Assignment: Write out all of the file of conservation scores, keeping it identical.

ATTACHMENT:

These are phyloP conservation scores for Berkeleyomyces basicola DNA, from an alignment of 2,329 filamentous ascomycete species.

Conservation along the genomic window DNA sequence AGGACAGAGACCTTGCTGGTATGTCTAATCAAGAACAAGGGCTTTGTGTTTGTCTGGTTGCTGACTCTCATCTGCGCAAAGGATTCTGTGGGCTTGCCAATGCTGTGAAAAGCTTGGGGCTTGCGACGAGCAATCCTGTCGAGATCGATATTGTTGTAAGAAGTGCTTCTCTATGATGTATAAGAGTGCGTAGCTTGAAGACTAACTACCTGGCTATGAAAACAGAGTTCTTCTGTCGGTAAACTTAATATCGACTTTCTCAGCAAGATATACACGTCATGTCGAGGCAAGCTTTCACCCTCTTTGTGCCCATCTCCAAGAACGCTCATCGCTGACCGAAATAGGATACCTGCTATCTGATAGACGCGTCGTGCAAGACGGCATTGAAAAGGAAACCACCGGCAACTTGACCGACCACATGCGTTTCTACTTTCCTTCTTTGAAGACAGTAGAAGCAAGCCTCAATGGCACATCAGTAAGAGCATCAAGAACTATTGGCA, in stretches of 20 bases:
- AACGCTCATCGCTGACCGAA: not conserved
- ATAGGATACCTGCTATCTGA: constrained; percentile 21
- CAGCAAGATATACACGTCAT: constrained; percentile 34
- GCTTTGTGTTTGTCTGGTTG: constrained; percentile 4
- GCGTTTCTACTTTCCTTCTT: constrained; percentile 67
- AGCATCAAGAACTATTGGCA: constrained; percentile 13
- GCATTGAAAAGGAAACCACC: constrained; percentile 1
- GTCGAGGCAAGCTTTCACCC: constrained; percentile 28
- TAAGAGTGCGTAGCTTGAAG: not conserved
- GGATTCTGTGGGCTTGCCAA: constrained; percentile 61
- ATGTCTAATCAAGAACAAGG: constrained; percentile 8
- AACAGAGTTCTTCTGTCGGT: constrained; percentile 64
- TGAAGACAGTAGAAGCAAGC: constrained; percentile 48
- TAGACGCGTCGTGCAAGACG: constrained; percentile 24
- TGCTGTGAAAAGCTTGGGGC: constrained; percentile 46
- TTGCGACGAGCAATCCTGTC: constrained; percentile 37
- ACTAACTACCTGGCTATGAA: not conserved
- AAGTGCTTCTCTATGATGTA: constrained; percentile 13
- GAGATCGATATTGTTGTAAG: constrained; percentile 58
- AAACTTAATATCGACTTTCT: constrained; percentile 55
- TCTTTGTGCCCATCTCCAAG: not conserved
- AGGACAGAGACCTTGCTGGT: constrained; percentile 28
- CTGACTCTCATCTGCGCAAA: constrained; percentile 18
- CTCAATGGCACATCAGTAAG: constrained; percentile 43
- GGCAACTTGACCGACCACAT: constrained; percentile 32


These are phyloP conservation scores for Berkeleyomyces basicola DNA, from an alignment of 2,329 filamentous ascomycete species.

Conservation along the genomic window DNA sequence AGGACAGAGACCTTGCTGGTATGTCTAATCAAGAACAAGGGCTTTGTGTTTGTCTGGTTGCTGACTCTCATCTGCGCAAAGGATTCTGTGGGCTTGCCAATGCTGTGAAAAGCTTGGGGCTTGCGACGAGCAATCCTGTCGAGATCGATATTGTTGTAAGAAGTGCTTCTCTATGATGTATAAGAGTGCGTAGCTTGAAGACTAACTACCTGGCTATGAAAACAGAGTTCTTCTGTCGGTAAACTTAATATCGACTTTCTCAGCAAGATATACACGTCATGTCGAGGCAAGCTTTCACCCTCTTTGTGCCCATCTCCAAGAACGCTCATCGCTGACCGAAATAGGATACCTGCTATCTGATAGACGCGTCGTGCAAGACGGCATTGAAAAGGAAACCACCGGCAACTTGACCGACCACATGCGTTTCTACTTTCCTTCTTTGAAGACAGTAGAAGCAAGCCTCAATGGCACATCAGTAAGAGCATCAAGAACTATTGGCA, in stretches of 20 bases:
- AACGCTCATCGCTGACCGAA: not conserved
- ATAGGATACCTGCTATCTGA: constrained; percentile 21
- CAGCAAGATATACACGTCAT: constrained; percentile 34
- GCTTTGTGTTTGTCTGGTTG: constrained; percentile 4
- GCGTTTCTACTTTCCTTCTT: constrained; percentile 67
- AGCATCAAGAACTATTGGCA: constrained; percentile 13
- GCATTGAAAAGGAAACCACC: constrained; percentile 1
- GTCGAGGCAAGCTTTCACCC: constrained; percentile 28
- TAAGAGTGCGTAGCTTGAAG: not conserved
- GGATTCTGTGGGCTTGCCAA: constrained; percentile 61
- ATGTCTAATCAAGAACAAGG: constrained; percentile 8
- AACAGAGTTCTTCTGTCGGT: constrained; percentile 64
- TGAAGACAGTAGAAGCAAGC: constrained; percentile 48
- TAGACGCGTCGTGCAAGACG: constrained; percentile 24
- TGCTGTGAAAAGCTTGGGGC: constrained; percentile 46
- TTGCGACGAGCAATCCTGTC: constrained; percentile 37
- ACTAACTACCTGGCTATGAA: not conserved
- AAGTGCTTCTCTATGATGTA: constrained; percentile 13
- GAGATCGATATTGTTGTAAG: constrained; percentile 58
- AAACTTAATATCGACTTTCT: constrained; percentile 55
- TCTTTGTGCCCATCTCCAAG: not conserved
- AGGACAGAGACCTTGCTGGT: constrained; percentile 28
- CTGACTCTCATCTGCGCAAA: constrained; percentile 18
- CTCAATGGCACATCAGTAAG: constrained; percentile 43
- GGCAACTTGACCGACCACAT: constrained; percentile 32